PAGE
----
Apache AH-64: Air Assault, released as Operation Air Assault in Europe, puts players behind the controls of one of the most sophisticated and deadly attack helicopters in the Boeing arsenal. The fully functional cockpit features a damage meter and displays for engines, rotor brakes, wheel brakes, hover, current weapon, air speed, compass, radar, vertical lift, RPM, torque, collective, and fuel. At the press of a key (F12), pilots can select either arcade mode (recommended for keyboard control) or physics mode, which is based on real physics and recommended for joystick use.
The Apache AH-64 comes equipped with four major weapons: 30mm chain gun, Hydra Rockets (unguided), Hellfire Missiles (long range), and Zuni Rockets (unguided but more powerful than Hydras). More than 30 missions will keep virtual pilots busy blasting away at enemy foot soldiers, jeeps, trucks, armored vehicles with cannons and rocket launchers, tanks, and gunboats. The in-game help file provides a list of important tips and tricks, such as most effective use of various weapons, targeting hints, and maneuvering and evasion tactics.
Recent months have been good to sim fans with IL-2 Sturmovik: Forgotten Battles on the shelves, but Forgotten Battles came with a good pedigree and with plenty of advance notice. Apache AH-64 Air Assault is the forlorn relative that shows unexpectedly at the party ... bearing gifts! The game certainly has the trappings of a budget title. It's hardly the epitome of visual splendor, sports only minimal documentation, and lacks features sim fans expect, like multiplayer support, scenario editors, dynamic campaigns, and the ability to customize controls with direct input.
What Apache AH-64 Air Assault does bring is a surprisingly good flight model for its AH-64 Apache helicopter. There are ground effects, there's a relationship between forward movement and lift, and there's yaw support through use of the tail rotor. The game uses a simplified damage model, but certain activities, like damaging the main rotor, can realistically lead to a swift death.
Apache AH-64 Air Assault's story takes inspiration from today's headlines about terrorism and low-intensity conflicts. The fictional premise is a little far-fetched, but not quite science fiction. And several of the game's 31 missions feature tasks like the basic types of jobs the AH-64 performed in Desert Storm. There's close air support, tactical strike, escort, and reconnaissance.
The graphics aren't stunning in the IL-2 Sturmovik sense, but they're not hard on the eyes except for the fact that the infantry soldiers in the game look a little odd. It would be tempting to use the old cliché that this game's graphics would have been a hit five years ago, except that five years ago sims still didn't have much in the way of infantry, and most didn't have 3D environments that included trees and cities with buildings. Apache AH-64 Air Assault's campaign takes place in a coastal region, and there is some variety in the terrain, including lush shores, jagged mountains, and flat deserts.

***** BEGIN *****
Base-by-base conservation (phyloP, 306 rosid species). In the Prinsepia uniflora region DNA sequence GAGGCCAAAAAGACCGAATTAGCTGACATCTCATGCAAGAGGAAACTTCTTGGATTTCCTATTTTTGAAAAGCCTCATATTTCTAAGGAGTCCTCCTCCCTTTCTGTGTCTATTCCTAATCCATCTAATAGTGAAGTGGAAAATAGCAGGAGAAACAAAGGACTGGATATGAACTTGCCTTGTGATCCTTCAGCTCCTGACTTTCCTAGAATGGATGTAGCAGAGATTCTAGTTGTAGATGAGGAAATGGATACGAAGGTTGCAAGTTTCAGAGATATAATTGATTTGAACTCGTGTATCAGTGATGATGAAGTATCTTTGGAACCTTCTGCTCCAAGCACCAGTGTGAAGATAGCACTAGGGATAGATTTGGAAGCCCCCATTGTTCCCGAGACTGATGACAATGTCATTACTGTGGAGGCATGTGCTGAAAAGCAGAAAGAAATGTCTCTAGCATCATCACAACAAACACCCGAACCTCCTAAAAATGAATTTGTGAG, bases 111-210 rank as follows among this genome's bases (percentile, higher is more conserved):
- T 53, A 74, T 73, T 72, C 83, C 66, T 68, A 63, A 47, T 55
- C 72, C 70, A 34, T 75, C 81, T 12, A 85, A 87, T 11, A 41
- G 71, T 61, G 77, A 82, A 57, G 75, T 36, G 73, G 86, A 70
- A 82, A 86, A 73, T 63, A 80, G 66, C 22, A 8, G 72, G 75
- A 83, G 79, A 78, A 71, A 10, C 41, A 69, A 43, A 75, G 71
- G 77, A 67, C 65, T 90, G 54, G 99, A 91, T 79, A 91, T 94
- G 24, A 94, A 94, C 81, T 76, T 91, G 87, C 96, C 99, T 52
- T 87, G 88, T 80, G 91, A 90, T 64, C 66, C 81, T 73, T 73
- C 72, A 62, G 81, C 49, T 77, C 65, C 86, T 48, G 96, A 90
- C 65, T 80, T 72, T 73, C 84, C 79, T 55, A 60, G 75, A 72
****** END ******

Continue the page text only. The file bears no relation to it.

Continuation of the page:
There are, indeed, some catches. The avionics suite in the game is simplified, as you'd expect for a budget title, but you can only designate targets for homing weapons like the Hellfire missiles. In other helicopter games, you could target for any weapon including the chain gun and the unguided rockets. The ability to target on the heads-up-display is useful for aiming, but in Apache AH-64 Air Assault, when you've got the unguided weapons selected, the game will force targeting to the primary or secondary objective, leaving you often to fire inaccurately. Other Apache sims will automatically aim the chain gun at any selected target in range, but that isn't the case here, and manual targeting and firing of the gun while trying to fly is needlessly difficult.
In addition, the virtual cockpit has working dials and gauges, but except for the compass, they're imprecise and I usually found it easier to use the external-chase view with superimposed instruments. There's also no coordination or communication with the other forces in the arena, and the rudder is too strong at high speeds.
Still, Apache AH-64 Air Assault delivers solid action and provides decent opponents that know how to shoot back. Sim fanatics will find the flight model acceptable, and casual players will appreciate the simple avionics systems and fast play. Apache AH-64 Air Assault is a long way from Longbow, but it's a decent game.
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